Skip to main content

Your e-mails: London bombings




Acts of terror asked users to share their thoughts about how the London bombings have affected them. Here is a sampling from the responses, some of which have been edited:

Amidst the global outcry against continued terrorist attacks, there seems to me to be one voice always missing. Where is the singular, leading representative of peaceful Islam and why is he not center-stage, standing strong against the likes of bin Laden, al-Zawahiri, and al-Zarqawi? The world needs a face with which to associate true Islam -- and not just the menacing images of those who have "hijacked" their religion. Tom Cahill, New Haven, Connecticut

I was lucky enough to pass through King's Cross on Thursday morning at 8:30 not knowing what was going to happen and it still sends a shiver up my spine to know how lucky I am, but I will still be going to work on the subway and taking the bus. Paul Empty, London, United Kingdom

As an Arab, a Muslim and most of all a regular person on the street, I'm deeply ashamed of the actions of so-called "Muslims" who are the greatest enemy of Islam. My heart goes out to all victims and their loved ones, May God bless them with faith and strength to endure a new kind of future. Ahmed Ashour, Cairo, Egypt

I was working in London as usual Thursday, even as everything was occurring there wasn't one moment that I felt unsafe. London is stronger than any amount of terrorists. One act of cowardice wont prevent myself or any other Londoner leading a normal life. They can bomb us every day of every week but we will continue to work and live freely. Sam Davies, London, United Kingdom

The people of London are showing the world how to deal with terrorism. Wake up the next morning. Go to work. Come home. Go to sleep. Continue with your life so that these ignorant, hateful, cowardly people, don't succeed in their endeavors. Plain and simple. The loss of life in various terrorist bombings in the past four years is tragic. But we as an educated, compassionate, and peace-loving people, respect dialogue over violence. This is the new world order. Robert Baumgarten, Ontario, Canada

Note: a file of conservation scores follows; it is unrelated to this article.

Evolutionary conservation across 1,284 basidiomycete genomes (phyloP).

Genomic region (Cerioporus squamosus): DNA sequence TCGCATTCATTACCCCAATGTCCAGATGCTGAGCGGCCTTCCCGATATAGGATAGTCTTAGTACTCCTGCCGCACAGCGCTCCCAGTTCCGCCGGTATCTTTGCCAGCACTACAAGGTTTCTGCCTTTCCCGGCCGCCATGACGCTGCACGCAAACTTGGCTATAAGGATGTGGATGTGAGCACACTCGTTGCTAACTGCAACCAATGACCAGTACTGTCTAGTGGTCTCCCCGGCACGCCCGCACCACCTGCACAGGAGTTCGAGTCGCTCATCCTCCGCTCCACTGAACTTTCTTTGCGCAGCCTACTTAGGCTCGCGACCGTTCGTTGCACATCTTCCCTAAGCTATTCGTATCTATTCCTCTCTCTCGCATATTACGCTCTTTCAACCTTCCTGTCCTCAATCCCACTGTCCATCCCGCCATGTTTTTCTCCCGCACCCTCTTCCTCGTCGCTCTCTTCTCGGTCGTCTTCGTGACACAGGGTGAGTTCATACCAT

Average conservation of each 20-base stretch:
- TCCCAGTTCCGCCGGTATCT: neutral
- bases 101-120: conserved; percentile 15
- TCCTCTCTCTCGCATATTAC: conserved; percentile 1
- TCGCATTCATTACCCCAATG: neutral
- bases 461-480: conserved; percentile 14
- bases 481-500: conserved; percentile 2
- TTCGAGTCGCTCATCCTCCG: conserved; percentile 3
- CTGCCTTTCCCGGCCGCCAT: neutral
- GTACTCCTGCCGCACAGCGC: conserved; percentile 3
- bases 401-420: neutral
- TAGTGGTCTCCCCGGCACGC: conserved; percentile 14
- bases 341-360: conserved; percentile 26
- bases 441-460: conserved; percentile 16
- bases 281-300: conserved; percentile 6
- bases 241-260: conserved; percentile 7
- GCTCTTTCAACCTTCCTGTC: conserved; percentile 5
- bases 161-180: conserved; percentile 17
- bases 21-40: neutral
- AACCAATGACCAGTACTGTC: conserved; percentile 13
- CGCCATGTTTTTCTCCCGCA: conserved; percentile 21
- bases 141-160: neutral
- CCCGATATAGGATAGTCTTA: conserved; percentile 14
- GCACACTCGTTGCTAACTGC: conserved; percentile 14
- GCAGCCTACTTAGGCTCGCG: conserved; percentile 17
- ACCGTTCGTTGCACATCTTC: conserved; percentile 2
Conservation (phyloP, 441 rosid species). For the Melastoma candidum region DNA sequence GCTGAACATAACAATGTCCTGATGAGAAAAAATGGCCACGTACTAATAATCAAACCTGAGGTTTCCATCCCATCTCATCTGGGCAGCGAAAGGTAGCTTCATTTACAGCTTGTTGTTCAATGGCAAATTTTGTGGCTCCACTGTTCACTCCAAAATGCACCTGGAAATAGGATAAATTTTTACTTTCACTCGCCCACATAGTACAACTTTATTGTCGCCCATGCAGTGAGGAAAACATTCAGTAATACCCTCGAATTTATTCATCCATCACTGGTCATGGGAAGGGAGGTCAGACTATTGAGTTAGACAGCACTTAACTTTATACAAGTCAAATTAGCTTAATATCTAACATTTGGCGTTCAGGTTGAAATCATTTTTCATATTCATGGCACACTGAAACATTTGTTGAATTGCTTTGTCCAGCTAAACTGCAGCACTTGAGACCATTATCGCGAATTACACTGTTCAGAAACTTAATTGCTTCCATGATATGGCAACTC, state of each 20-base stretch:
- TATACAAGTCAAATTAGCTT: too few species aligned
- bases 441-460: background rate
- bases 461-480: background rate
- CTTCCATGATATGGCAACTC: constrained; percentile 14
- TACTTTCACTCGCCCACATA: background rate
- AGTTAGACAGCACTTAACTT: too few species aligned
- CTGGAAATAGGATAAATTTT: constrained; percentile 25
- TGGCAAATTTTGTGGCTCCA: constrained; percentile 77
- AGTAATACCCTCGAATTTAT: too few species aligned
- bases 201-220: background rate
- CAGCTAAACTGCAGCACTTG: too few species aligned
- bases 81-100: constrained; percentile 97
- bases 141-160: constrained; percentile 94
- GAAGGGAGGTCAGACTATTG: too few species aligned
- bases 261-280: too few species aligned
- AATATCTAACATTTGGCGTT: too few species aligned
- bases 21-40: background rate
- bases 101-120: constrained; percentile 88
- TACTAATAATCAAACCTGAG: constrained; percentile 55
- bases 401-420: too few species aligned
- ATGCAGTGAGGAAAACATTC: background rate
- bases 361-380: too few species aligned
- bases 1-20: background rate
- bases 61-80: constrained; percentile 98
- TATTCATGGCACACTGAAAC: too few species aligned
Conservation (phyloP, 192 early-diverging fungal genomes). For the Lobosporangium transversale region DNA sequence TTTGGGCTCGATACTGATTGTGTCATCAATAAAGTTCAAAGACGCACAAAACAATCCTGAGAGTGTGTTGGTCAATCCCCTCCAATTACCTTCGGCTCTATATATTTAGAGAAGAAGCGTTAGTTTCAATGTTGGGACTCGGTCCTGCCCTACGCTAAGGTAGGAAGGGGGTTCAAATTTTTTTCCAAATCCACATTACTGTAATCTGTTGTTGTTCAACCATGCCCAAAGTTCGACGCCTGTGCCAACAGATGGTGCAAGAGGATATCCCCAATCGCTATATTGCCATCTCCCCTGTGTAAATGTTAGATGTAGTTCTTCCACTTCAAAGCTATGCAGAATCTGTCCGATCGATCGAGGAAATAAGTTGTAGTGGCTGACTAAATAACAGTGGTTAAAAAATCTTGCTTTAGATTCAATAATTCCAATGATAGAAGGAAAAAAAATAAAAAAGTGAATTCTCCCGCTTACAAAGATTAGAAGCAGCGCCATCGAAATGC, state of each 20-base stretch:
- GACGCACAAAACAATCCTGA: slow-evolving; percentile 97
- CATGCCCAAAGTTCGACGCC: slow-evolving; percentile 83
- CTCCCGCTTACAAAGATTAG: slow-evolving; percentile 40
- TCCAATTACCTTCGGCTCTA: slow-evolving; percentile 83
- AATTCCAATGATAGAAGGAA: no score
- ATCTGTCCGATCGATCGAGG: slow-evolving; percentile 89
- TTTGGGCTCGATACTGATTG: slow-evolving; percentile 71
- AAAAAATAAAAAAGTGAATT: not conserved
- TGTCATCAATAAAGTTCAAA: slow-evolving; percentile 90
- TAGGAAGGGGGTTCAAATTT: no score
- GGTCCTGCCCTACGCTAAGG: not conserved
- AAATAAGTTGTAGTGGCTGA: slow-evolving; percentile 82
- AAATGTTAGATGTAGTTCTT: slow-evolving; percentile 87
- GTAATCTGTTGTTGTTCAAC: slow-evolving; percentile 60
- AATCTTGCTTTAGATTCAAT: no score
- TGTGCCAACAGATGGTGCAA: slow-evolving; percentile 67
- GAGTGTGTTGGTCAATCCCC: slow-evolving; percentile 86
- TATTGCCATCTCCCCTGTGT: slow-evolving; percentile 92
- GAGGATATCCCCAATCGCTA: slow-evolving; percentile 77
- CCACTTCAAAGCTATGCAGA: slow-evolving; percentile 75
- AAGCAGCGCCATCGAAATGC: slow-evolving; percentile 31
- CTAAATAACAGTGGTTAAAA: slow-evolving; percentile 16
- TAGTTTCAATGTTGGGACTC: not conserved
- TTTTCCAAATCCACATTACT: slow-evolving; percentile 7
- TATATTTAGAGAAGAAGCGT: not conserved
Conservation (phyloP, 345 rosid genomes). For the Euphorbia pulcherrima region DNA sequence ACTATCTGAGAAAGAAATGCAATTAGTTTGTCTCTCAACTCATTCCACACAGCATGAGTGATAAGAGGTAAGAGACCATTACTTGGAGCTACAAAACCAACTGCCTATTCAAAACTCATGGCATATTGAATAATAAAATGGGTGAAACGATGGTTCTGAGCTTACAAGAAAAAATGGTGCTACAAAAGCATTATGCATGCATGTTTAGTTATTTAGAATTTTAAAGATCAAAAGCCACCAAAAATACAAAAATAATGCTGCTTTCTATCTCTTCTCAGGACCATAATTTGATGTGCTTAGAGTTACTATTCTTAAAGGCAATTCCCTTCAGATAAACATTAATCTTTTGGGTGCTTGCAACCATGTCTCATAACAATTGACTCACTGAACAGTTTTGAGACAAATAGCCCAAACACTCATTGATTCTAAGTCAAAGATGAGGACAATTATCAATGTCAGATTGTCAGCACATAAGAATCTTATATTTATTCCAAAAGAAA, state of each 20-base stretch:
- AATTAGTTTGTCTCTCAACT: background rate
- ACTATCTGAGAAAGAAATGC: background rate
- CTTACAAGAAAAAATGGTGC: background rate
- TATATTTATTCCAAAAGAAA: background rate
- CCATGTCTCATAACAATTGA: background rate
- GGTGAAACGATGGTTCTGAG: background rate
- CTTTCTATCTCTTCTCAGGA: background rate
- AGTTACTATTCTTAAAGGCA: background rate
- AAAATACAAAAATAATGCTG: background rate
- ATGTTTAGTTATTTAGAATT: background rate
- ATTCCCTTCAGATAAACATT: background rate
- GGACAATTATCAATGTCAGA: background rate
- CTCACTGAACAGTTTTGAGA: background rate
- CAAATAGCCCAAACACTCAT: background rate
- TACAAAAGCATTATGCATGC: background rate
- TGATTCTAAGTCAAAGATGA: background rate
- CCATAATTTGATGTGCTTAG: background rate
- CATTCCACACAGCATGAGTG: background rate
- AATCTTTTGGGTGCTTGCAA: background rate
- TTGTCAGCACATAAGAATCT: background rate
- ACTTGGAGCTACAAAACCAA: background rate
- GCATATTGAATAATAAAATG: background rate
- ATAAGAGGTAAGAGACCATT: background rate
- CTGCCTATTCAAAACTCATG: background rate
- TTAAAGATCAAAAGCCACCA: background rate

We have plans to go London for a holiday in less than a week. Canceling is not a consideration. We are not terrified. We are angry at yet another brutal terrorist attack against innocent men, women and children. One of the most important things we can do as individuals is not be intimidated. Diane James, Key Largo, Florida

Thursday was my day off. These cowards that kill and maim my fellow Londoners will surely get their just reward. I'll return to -- we will join together to defeat these cowards. Long live London and let us pray for tolerance of all innocent people trying to live a decent life. I'm not going to let these people affect my life. Condolences to all those people who have died and the loved ones left in such despair. Mike, London, United Kingdom

As much as I am appalled by the terrorist attacks on the London people, I am more in awe and admiration of their resiliency and commitment to each other. Someday I hope the human race will find another way to solve its problems other than by acts of war and terrorism. Until that time, when tragedies such as this occur, we would do well to remember the way that the Londoners, and the others before them, have handled such brutal attacks on their people. Reagen Thalacker, Fargo, North Dakota

I'm from Madrid. Last Thursday we had that horrible feeling again. Seeing our brothers in London coming out from the subway, we cried again, we felt deep pain again. But they know we're together. We're stronger now. They know they will never win us. Guillermo Ramos, Madrid, Spain

On Wednesday afternoon I watched with a smile as a jubilant London received the Olympic nod. I can't help but wonder if some of the same people I viewed Wednesday were caught up in the horror of Thursday morning. After 9/11, I felt comforted knowing that other countries such as England stood by us. We extend that same comfort to you now. You are in our hearts and prayers. Karen Moore, Secane, Pennsylvania

As a Muslim who has lived in Canada most of his life, I am outraged and condemn the recent terrorist attacks in London as they are crimes against humanity. The Holy Qur`an teaches us that "Whoever kills a human is as if he has killed all humankind: and if he saves a human life, it is as if he has saved the lives of all humankind" Qur`an 5:32. I condemn the abuse of religion by fanatics whose sole purpose is to cause and spread hatred. They are not representatives of Islam and must be condemned and punished as well as thrown outside the fold of Islam once and for all. The same people are also killing the innocent civilians in Iraq by the dozen every day, and everywhere else. They have no sense of morality and are simply evil-doers. Anjum Jaleel; Ontario, Canada

My thoughts and prayers go out to the families of lost ones and all that have been affected by this horrible crime. Having witnessed what happened September 11, 2001 in New York I know how difficult it is to see so many lives gone to such cruel and horrible crimes. We are praying for you. Betsy Mercado; New York